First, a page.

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16 Artis, M. - Zhang, W. (2002): Membership of EMU: A Fuzzy Clustering Analysis of Alternative Criteria. Journal of Economic Integration, 17: 54

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This paper examines the impact of EU enlargement and the global economic crisis on the relative development of the EU countries. This effect is assessed by applying multivariate analysis to the whole set of 28 European countries at three representative points in time. The cluster analysis for the years 2002, 2007, and 2012 grouped the countries according to the range of economic development indicators showing within-EU cohesion before the EU enlargement, after the enlargement wave, and after the crisis. The findings show that a decrease in the development differences after the enlargement was replaced with an increase in these differences after the crisis, thus contributing to the existing debate about the success of cohesion and future of European integration. These results are somewhat worrying for the new member states of the EU as well as for EU membership candidates and their prospective development within the integration.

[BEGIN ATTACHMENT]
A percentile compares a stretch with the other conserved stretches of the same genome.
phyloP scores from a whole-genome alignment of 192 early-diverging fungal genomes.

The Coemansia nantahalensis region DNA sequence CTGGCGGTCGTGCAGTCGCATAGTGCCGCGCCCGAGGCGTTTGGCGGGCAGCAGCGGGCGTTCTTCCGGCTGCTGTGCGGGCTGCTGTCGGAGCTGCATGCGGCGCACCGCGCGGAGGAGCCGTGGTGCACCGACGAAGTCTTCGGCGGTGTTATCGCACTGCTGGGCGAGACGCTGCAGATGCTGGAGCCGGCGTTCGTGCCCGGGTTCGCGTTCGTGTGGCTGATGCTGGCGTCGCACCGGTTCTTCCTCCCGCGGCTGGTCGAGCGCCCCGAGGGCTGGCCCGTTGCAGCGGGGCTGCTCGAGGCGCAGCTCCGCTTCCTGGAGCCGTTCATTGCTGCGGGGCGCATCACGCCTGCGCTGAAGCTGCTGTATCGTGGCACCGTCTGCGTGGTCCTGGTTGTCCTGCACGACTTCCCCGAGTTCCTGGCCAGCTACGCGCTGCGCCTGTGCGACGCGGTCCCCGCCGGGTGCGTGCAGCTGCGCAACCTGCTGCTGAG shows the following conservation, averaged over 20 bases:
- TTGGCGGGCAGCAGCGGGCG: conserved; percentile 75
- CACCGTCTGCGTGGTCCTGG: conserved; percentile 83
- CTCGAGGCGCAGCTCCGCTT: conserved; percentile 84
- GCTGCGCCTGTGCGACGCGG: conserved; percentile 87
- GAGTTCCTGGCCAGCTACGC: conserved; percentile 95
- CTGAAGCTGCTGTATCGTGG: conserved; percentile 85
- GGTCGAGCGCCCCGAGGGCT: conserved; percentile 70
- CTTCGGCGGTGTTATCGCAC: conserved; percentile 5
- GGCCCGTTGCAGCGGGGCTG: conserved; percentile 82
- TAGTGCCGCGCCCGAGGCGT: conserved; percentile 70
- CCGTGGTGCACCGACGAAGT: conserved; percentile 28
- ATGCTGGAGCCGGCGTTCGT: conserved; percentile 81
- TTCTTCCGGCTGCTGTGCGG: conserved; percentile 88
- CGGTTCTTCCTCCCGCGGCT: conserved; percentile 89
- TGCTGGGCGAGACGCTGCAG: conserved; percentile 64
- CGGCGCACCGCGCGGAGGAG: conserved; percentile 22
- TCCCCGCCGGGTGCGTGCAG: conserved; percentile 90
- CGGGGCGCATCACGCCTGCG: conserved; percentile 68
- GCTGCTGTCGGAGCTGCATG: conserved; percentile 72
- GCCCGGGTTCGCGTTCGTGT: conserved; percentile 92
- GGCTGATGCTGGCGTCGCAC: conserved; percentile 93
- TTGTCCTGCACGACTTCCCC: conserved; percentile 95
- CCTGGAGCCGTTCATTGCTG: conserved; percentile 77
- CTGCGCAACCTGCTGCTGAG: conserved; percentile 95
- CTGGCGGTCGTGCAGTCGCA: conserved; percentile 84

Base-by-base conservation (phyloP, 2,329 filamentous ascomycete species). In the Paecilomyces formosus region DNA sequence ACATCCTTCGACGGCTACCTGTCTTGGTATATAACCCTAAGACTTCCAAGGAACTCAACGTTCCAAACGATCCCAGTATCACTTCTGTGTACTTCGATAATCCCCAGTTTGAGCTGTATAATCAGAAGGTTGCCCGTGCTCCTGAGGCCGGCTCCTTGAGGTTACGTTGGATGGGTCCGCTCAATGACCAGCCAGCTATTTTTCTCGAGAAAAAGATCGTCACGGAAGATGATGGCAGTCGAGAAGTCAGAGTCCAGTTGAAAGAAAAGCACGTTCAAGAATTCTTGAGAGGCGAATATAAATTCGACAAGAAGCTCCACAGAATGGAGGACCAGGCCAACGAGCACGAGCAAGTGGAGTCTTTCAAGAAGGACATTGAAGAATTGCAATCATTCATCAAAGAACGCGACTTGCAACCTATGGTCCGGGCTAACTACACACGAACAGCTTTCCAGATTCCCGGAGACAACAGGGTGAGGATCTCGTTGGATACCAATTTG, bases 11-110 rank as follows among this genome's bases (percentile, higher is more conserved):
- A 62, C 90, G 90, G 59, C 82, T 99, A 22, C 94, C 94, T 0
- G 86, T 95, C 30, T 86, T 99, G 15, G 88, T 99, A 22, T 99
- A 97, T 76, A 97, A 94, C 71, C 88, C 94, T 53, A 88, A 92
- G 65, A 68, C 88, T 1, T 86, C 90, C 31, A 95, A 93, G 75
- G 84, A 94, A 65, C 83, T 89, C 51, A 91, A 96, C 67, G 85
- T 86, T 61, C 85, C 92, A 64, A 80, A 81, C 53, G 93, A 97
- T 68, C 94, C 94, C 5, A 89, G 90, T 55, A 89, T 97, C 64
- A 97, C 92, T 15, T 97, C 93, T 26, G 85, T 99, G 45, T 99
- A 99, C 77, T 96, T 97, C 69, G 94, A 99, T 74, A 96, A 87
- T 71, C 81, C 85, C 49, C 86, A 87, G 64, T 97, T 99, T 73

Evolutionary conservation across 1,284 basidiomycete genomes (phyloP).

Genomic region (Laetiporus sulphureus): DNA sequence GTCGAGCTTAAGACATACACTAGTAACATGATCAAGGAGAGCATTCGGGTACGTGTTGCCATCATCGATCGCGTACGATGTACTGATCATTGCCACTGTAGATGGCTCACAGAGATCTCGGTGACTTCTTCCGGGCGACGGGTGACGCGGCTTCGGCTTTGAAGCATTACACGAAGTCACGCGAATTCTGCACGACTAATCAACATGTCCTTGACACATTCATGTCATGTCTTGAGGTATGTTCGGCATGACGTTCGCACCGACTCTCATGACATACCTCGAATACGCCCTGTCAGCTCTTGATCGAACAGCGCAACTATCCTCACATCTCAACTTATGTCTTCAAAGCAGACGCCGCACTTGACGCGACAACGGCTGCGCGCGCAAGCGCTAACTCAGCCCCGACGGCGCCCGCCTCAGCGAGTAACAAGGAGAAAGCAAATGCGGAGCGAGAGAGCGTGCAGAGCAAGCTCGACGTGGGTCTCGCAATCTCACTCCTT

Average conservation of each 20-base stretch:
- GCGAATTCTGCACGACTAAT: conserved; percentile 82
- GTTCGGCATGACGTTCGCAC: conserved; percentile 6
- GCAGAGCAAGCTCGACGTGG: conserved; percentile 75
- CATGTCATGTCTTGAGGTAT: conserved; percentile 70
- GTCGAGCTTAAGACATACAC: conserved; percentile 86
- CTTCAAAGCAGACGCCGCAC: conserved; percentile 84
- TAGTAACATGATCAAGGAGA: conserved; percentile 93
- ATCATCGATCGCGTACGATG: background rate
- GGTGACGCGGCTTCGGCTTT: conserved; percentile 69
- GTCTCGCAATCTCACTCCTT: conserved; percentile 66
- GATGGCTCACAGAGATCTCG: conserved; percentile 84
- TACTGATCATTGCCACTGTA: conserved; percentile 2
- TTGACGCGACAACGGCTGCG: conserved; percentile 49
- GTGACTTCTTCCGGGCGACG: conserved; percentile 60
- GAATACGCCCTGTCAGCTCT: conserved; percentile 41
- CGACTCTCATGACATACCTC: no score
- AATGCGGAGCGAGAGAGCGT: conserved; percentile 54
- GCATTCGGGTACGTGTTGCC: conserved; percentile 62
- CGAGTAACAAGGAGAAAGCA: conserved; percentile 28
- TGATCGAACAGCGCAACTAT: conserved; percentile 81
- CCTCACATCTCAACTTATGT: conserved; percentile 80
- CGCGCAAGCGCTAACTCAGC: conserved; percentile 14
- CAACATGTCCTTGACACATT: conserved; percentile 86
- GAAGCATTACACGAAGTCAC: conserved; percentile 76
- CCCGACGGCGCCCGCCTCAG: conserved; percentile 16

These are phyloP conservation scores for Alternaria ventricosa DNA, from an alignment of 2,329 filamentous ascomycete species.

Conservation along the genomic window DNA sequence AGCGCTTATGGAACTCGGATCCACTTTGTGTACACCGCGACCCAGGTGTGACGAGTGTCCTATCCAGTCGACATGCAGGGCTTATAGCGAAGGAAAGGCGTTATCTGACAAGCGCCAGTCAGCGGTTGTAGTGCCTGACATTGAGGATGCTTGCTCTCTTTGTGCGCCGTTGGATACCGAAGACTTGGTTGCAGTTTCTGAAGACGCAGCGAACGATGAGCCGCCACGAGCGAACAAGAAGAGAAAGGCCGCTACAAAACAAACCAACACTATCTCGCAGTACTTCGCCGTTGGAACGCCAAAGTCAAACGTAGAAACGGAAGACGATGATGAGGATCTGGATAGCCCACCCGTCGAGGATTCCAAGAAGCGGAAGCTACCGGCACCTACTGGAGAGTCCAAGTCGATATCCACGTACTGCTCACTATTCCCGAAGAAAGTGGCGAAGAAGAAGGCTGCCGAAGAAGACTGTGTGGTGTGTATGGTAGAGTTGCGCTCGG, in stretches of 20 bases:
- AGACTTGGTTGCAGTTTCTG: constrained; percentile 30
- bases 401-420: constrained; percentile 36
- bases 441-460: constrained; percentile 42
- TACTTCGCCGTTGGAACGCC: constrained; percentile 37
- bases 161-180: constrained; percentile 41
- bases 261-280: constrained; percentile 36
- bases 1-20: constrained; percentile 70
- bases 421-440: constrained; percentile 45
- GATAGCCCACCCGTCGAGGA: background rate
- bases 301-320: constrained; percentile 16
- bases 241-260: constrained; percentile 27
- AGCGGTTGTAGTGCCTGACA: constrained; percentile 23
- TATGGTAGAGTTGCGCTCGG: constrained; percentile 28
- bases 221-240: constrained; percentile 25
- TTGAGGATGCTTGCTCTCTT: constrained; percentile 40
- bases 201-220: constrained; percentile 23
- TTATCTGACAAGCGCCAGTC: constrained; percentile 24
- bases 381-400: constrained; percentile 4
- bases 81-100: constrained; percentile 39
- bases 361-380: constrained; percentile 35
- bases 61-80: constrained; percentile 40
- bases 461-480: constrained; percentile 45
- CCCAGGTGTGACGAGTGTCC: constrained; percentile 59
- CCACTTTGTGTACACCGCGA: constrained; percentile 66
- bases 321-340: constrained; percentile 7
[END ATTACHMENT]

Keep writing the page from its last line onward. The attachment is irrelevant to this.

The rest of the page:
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. – Rousseeuw , P. J. ( 2005 ): Finding Groups in Data: An Introduction to Cluster Analysis . New Jersey, NJ : John Wiley & Sons . Kelemen , Z. – Nagy , P. – Kemény , I. ( 2016

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Acta Oeconomica
Authors: Jorge de Andrés-Sánchez, Ángel Belzunegui-Eraso, and Francesc Valls-Fonayet

and Malta made the type of social policies carried out in the EU more heterogeneous. This encourages us to conduct a cluster analysis to establish patterns within the EU-28 states regarding the effort made in social spending and its effectiveness in

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Europe: A Cluster Analysis . Economic Modelling , 33 : 689 – 694 . Niebuhr , A. – Schlitte , F. ( 2009 ): EU Enlargement and Convergence: Does Market Access Matter? Eastern

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Society and Economy
Authors: Raul Manuel Da Silva Laureano, Maria João Cardoso Vieira Machado, and Luís Miguel Da Silva Laureano